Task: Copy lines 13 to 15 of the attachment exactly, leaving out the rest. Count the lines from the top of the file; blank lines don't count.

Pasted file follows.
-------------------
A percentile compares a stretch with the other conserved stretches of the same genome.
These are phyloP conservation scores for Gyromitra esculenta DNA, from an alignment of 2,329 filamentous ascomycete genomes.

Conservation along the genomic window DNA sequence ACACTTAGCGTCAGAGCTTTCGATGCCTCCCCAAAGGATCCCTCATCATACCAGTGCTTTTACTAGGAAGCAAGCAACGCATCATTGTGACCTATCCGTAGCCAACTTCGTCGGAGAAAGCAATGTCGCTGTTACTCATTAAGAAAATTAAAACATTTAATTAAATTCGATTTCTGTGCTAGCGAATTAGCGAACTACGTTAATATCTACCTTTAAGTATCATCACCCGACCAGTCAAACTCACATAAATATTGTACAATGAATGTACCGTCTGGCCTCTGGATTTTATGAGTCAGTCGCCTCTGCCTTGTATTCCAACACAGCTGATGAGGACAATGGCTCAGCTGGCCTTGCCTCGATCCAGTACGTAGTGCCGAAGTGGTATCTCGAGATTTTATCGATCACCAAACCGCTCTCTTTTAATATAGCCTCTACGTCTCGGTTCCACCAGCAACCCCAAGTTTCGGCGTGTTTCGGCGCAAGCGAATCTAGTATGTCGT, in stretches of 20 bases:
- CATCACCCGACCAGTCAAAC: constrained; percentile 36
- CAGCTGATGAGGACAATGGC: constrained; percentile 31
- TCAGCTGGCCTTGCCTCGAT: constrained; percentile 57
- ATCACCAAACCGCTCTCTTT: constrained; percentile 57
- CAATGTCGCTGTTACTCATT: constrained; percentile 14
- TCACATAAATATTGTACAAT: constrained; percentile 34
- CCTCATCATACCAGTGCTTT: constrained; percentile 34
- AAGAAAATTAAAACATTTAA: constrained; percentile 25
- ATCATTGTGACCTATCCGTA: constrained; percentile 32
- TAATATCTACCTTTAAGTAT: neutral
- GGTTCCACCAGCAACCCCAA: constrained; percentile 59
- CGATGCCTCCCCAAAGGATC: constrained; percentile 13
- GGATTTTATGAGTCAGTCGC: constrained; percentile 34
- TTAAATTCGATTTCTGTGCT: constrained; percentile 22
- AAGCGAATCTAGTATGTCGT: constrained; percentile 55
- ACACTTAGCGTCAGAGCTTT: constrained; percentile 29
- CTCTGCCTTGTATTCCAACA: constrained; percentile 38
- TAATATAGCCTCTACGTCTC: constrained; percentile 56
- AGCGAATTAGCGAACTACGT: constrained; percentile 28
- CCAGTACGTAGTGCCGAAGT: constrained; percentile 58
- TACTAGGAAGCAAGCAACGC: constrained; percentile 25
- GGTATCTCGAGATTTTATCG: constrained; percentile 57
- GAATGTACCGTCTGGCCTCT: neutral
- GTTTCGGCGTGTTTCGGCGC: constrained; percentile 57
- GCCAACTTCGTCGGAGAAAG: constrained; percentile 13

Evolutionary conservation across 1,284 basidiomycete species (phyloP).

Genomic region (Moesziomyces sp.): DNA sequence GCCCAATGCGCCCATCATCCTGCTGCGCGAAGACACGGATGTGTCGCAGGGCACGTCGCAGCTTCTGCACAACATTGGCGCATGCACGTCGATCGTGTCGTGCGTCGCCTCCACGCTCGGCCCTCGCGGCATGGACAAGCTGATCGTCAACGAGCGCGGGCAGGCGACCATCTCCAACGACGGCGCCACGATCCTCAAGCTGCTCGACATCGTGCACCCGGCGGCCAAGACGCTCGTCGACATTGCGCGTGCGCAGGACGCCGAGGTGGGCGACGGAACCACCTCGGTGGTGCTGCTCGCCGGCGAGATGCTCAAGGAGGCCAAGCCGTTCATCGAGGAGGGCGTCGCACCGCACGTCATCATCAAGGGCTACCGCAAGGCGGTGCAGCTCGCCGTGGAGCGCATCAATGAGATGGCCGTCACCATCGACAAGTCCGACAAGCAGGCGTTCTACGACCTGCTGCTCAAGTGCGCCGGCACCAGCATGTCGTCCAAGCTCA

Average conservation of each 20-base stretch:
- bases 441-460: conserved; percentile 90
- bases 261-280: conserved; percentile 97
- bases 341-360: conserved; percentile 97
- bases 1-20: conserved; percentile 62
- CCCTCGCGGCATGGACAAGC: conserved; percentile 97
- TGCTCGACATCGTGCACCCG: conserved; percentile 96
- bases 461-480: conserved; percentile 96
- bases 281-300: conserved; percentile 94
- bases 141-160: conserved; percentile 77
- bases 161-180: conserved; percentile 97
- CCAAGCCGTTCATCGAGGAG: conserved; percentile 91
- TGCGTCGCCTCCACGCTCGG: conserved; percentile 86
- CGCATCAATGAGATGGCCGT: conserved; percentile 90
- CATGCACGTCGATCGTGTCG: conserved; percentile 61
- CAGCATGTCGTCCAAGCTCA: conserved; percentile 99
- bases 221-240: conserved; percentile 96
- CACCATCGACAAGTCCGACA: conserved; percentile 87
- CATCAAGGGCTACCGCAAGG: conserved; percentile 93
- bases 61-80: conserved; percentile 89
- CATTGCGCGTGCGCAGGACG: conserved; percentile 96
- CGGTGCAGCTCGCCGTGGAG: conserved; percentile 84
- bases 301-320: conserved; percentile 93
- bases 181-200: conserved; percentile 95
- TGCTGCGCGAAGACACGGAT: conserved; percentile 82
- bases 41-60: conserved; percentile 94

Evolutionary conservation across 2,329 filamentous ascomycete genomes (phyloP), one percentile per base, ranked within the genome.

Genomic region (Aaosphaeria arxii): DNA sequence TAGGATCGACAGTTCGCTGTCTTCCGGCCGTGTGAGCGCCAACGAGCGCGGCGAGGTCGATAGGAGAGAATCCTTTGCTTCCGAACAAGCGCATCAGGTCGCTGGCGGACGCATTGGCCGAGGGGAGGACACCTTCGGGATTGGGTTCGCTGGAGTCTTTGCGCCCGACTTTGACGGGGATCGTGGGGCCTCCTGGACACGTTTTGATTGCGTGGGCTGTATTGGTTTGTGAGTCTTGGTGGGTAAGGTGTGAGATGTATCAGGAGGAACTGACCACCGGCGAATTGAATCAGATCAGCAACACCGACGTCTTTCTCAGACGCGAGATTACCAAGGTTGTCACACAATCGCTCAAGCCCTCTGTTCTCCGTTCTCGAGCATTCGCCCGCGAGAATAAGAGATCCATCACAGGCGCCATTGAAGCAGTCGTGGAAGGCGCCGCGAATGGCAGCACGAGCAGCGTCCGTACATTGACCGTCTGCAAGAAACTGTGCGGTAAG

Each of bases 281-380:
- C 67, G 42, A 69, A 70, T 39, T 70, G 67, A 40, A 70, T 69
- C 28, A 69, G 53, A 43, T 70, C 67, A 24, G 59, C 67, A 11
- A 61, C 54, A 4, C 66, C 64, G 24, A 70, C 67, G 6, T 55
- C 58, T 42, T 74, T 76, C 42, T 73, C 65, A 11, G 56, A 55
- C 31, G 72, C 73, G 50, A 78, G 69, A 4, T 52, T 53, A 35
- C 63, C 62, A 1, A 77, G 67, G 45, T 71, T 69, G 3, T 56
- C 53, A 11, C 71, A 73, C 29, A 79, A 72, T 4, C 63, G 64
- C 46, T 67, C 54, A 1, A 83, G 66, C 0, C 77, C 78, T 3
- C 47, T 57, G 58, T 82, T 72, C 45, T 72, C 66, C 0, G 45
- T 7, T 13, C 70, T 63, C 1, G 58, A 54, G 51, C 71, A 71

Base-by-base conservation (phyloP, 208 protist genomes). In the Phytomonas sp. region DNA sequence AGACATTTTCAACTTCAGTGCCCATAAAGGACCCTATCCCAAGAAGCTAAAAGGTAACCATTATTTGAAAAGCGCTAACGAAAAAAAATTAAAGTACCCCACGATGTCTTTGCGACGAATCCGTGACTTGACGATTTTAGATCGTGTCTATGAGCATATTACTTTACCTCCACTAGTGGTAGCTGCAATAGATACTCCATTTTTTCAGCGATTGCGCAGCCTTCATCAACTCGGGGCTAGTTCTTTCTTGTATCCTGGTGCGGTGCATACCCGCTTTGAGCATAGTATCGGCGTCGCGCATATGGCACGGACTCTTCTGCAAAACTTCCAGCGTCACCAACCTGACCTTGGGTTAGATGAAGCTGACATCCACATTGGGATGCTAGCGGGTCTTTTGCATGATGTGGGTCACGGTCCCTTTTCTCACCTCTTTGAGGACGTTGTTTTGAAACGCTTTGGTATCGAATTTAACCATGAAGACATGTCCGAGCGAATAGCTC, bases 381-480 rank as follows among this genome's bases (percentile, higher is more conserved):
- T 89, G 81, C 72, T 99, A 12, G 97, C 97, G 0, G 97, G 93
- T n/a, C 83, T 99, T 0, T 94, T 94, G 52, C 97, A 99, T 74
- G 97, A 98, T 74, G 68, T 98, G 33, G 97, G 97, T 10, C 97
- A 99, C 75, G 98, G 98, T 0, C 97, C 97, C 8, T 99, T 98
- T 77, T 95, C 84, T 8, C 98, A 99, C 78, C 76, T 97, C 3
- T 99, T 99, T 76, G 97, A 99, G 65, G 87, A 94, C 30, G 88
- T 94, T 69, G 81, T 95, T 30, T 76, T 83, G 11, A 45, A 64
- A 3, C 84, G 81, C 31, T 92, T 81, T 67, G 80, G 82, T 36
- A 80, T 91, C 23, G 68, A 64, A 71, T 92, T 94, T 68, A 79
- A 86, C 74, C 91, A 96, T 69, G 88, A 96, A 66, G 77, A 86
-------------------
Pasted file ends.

- TAATATCTACCTTTAAGTAT: neutral
- GGTTCCACCAGCAACCCCAA: constrained; percentile 59
- CGATGCCTCCCCAAAGGATC: constrained; percentile 13